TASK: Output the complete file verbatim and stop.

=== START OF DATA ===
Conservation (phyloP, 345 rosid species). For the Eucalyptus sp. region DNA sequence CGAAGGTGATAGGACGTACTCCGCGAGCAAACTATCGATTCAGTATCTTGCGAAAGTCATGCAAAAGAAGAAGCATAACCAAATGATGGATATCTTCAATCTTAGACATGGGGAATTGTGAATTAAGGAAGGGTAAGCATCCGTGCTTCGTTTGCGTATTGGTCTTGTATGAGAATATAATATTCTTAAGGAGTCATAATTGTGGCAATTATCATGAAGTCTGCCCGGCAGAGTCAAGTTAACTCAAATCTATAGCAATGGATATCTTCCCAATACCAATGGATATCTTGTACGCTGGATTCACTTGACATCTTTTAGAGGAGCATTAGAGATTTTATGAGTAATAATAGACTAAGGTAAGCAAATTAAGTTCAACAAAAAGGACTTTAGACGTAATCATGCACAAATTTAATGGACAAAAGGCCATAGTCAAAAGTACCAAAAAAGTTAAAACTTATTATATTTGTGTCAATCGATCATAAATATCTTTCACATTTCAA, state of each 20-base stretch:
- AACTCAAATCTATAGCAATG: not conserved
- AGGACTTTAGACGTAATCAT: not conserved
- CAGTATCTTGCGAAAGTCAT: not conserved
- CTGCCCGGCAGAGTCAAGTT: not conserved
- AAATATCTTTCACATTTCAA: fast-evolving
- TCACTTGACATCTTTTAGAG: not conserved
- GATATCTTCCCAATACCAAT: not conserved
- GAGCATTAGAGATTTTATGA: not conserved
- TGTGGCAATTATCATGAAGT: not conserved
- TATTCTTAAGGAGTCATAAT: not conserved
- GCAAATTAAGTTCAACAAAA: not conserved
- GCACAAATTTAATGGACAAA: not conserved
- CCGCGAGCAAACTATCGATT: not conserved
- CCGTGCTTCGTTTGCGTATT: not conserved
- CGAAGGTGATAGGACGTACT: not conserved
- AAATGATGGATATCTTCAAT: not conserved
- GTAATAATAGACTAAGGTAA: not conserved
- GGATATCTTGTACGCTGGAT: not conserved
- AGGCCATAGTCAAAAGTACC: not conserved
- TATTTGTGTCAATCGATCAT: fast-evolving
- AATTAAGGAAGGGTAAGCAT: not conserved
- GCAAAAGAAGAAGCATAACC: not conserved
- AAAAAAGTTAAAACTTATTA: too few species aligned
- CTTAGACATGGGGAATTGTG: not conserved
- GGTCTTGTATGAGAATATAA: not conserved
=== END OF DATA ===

Conservation (phyloP, 345 rosid species). For the Eucalyptus sp. region DNA sequence CGAAGGTGATAGGACGTACTCCGCGAGCAAACTATCGATTCAGTATCTTGCGAAAGTCATGCAAAAGAAGAAGCATAACCAAATGATGGATATCTTCAATCTTAGACATGGGGAATTGTGAATTAAGGAAGGGTAAGCATCCGTGCTTCGTTTGCGTATTGGTCTTGTATGAGAATATAATATTCTTAAGGAGTCATAATTGTGGCAATTATCATGAAGTCTGCCCGGCAGAGTCAAGTTAACTCAAATCTATAGCAATGGATATCTTCCCAATACCAATGGATATCTTGTACGCTGGATTCACTTGACATCTTTTAGAGGAGCATTAGAGATTTTATGAGTAATAATAGACTAAGGTAAGCAAATTAAGTTCAACAAAAAGGACTTTAGACGTAATCATGCACAAATTTAATGGACAAAAGGCCATAGTCAAAAGTACCAAAAAAGTTAAAACTTATTATATTTGTGTCAATCGATCATAAATATCTTTCACATTTCAA, state of each 20-base stretch:
- AACTCAAATCTATAGCAATG: not conserved
- AGGACTTTAGACGTAATCAT: not conserved
- CAGTATCTTGCGAAAGTCAT: not conserved
- CTGCCCGGCAGAGTCAAGTT: not conserved
- AAATATCTTTCACATTTCAA: fast-evolving
- TCACTTGACATCTTTTAGAG: not conserved
- GATATCTTCCCAATACCAAT: not conserved
- GAGCATTAGAGATTTTATGA: not conserved
- TGTGGCAATTATCATGAAGT: not conserved
- TATTCTTAAGGAGTCATAAT: not conserved
- GCAAATTAAGTTCAACAAAA: not conserved
- GCACAAATTTAATGGACAAA: not conserved
- CCGCGAGCAAACTATCGATT: not conserved
- CCGTGCTTCGTTTGCGTATT: not conserved
- CGAAGGTGATAGGACGTACT: not conserved
- AAATGATGGATATCTTCAAT: not conserved
- GTAATAATAGACTAAGGTAA: not conserved
- GGATATCTTGTACGCTGGAT: not conserved
- AGGCCATAGTCAAAAGTACC: not conserved
- TATTTGTGTCAATCGATCAT: fast-evolving
- AATTAAGGAAGGGTAAGCAT: not conserved
- GCAAAAGAAGAAGCATAACC: not conserved
- AAAAAAGTTAAAACTTATTA: too few species aligned
- CTTAGACATGGGGAATTGTG: not conserved
- GGTCTTGTATGAGAATATAA: not conserved